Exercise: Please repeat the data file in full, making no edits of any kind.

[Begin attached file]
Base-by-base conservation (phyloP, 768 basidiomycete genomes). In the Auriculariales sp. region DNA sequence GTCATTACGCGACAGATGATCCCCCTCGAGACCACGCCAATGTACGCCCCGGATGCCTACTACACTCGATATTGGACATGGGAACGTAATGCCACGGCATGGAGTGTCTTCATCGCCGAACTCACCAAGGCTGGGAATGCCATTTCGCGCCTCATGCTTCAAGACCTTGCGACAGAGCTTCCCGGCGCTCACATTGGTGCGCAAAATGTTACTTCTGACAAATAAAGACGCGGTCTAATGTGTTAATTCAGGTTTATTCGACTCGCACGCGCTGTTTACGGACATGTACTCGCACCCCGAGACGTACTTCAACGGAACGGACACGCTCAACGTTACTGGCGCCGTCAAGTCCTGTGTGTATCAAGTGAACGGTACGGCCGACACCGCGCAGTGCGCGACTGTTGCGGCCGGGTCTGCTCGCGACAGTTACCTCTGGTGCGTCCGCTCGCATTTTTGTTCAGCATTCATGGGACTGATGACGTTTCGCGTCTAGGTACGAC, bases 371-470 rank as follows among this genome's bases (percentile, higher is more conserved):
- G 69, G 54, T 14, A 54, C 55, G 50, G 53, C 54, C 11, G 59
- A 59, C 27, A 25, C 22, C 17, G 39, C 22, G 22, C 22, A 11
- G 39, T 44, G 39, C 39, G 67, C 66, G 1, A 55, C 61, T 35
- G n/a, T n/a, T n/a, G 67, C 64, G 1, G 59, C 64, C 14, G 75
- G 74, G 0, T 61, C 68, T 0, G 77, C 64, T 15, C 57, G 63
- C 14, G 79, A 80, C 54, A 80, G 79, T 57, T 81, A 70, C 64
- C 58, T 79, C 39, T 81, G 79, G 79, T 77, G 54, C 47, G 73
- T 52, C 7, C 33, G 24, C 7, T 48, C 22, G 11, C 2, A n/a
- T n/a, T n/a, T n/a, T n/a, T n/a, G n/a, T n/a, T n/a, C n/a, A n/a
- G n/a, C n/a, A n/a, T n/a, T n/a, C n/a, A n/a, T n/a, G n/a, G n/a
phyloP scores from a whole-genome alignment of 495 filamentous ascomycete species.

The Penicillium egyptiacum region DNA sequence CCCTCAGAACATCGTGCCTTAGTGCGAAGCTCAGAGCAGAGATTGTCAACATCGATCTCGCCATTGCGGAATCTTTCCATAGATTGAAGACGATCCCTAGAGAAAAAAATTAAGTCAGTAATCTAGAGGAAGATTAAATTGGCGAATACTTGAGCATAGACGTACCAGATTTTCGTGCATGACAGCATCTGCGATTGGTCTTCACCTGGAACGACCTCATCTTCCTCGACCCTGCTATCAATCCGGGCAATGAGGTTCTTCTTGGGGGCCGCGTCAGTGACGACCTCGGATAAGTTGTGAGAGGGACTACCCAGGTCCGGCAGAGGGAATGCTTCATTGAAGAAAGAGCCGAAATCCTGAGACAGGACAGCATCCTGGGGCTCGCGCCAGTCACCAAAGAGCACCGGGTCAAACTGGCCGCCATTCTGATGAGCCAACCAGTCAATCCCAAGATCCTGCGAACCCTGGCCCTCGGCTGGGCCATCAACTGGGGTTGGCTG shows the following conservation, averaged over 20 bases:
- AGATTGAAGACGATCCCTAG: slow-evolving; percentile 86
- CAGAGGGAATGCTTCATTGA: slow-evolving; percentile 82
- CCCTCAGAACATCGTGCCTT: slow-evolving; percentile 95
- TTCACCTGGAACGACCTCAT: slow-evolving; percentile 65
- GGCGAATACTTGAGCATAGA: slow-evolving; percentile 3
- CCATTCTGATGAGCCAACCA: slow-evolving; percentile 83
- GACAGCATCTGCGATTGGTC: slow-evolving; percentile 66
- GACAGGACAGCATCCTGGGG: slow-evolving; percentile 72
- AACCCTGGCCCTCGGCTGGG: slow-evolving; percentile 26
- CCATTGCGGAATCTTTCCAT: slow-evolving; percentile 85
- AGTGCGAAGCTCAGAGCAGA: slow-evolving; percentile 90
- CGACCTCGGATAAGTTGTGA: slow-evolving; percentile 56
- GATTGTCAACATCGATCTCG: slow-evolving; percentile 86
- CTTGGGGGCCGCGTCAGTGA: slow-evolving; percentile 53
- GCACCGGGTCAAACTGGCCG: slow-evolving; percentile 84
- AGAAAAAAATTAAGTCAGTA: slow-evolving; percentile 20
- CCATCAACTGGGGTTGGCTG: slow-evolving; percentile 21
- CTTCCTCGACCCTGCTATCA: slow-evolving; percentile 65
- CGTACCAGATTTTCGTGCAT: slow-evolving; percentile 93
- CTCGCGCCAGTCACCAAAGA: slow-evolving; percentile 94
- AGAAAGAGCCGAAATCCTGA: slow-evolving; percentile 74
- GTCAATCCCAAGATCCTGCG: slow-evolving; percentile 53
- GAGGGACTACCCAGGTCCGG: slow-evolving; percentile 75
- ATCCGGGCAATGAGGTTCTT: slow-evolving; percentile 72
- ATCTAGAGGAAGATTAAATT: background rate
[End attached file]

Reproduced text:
Base-by-base conservation (phyloP, 768 basidiomycete genomes). In the Auriculariales sp. region DNA sequence GTCATTACGCGACAGATGATCCCCCTCGAGACCACGCCAATGTACGCCCCGGATGCCTACTACACTCGATATTGGACATGGGAACGTAATGCCACGGCATGGAGTGTCTTCATCGCCGAACTCACCAAGGCTGGGAATGCCATTTCGCGCCTCATGCTTCAAGACCTTGCGACAGAGCTTCCCGGCGCTCACATTGGTGCGCAAAATGTTACTTCTGACAAATAAAGACGCGGTCTAATGTGTTAATTCAGGTTTATTCGACTCGCACGCGCTGTTTACGGACATGTACTCGCACCCCGAGACGTACTTCAACGGAACGGACACGCTCAACGTTACTGGCGCCGTCAAGTCCTGTGTGTATCAAGTGAACGGTACGGCCGACACCGCGCAGTGCGCGACTGTTGCGGCCGGGTCTGCTCGCGACAGTTACCTCTGGTGCGTCCGCTCGCATTTTTGTTCAGCATTCATGGGACTGATGACGTTTCGCGTCTAGGTACGAC, bases 371-470 rank as follows among this genome's bases (percentile, higher is more conserved):
- G 69, G 54, T 14, A 54, C 55, G 50, G 53, C 54, C 11, G 59
- A 59, C 27, A 25, C 22, C 17, G 39, C 22, G 22, C 22, A 11
- G 39, T 44, G 39, C 39, G 67, C 66, G 1, A 55, C 61, T 35
- G n/a, T n/a, T n/a, G 67, C 64, G 1, G 59, C 64, C 14, G 75
- G 74, G 0, T 61, C 68, T 0, G 77, C 64, T 15, C 57, G 63
- C 14, G 79, A 80, C 54, A 80, G 79, T 57, T 81, A 70, C 64
- C 58, T 79, C 39, T 81, G 79, G 79, T 77, G 54, C 47, G 73
- T 52, C 7, C 33, G 24, C 7, T 48, C 22, G 11, C 2, A n/a
- T n/a, T n/a, T n/a, T n/a, T n/a, G n/a, T n/a, T n/a, C n/a, A n/a
- G n/a, C n/a, A n/a, T n/a, T n/a, C n/a, A n/a, T n/a, G n/a, G n/a
phyloP scores from a whole-genome alignment of 495 filamentous ascomycete species.

The Penicillium egyptiacum region DNA sequence CCCTCAGAACATCGTGCCTTAGTGCGAAGCTCAGAGCAGAGATTGTCAACATCGATCTCGCCATTGCGGAATCTTTCCATAGATTGAAGACGATCCCTAGAGAAAAAAATTAAGTCAGTAATCTAGAGGAAGATTAAATTGGCGAATACTTGAGCATAGACGTACCAGATTTTCGTGCATGACAGCATCTGCGATTGGTCTTCACCTGGAACGACCTCATCTTCCTCGACCCTGCTATCAATCCGGGCAATGAGGTTCTTCTTGGGGGCCGCGTCAGTGACGACCTCGGATAAGTTGTGAGAGGGACTACCCAGGTCCGGCAGAGGGAATGCTTCATTGAAGAAAGAGCCGAAATCCTGAGACAGGACAGCATCCTGGGGCTCGCGCCAGTCACCAAAGAGCACCGGGTCAAACTGGCCGCCATTCTGATGAGCCAACCAGTCAATCCCAAGATCCTGCGAACCCTGGCCCTCGGCTGGGCCATCAACTGGGGTTGGCTG shows the following conservation, averaged over 20 bases:
- AGATTGAAGACGATCCCTAG: slow-evolving; percentile 86
- CAGAGGGAATGCTTCATTGA: slow-evolving; percentile 82
- CCCTCAGAACATCGTGCCTT: slow-evolving; percentile 95
- TTCACCTGGAACGACCTCAT: slow-evolving; percentile 65
- GGCGAATACTTGAGCATAGA: slow-evolving; percentile 3
- CCATTCTGATGAGCCAACCA: slow-evolving; percentile 83
- GACAGCATCTGCGATTGGTC: slow-evolving; percentile 66
- GACAGGACAGCATCCTGGGG: slow-evolving; percentile 72
- AACCCTGGCCCTCGGCTGGG: slow-evolving; percentile 26
- CCATTGCGGAATCTTTCCAT: slow-evolving; percentile 85
- AGTGCGAAGCTCAGAGCAGA: slow-evolving; percentile 90
- CGACCTCGGATAAGTTGTGA: slow-evolving; percentile 56
- GATTGTCAACATCGATCTCG: slow-evolving; percentile 86
- CTTGGGGGCCGCGTCAGTGA: slow-evolving; percentile 53
- GCACCGGGTCAAACTGGCCG: slow-evolving; percentile 84
- AGAAAAAAATTAAGTCAGTA: slow-evolving; percentile 20
- CCATCAACTGGGGTTGGCTG: slow-evolving; percentile 21
- CTTCCTCGACCCTGCTATCA: slow-evolving; percentile 65
- CGTACCAGATTTTCGTGCAT: slow-evolving; percentile 93
- CTCGCGCCAGTCACCAAAGA: slow-evolving; percentile 94
- AGAAAGAGCCGAAATCCTGA: slow-evolving; percentile 74
- GTCAATCCCAAGATCCTGCG: slow-evolving; percentile 53
- GAGGGACTACCCAGGTCCGG: slow-evolving; percentile 75
- ATCCGGGCAATGAGGTTCTT: slow-evolving; percentile 72
- ATCTAGAGGAAGATTAAATT: background rate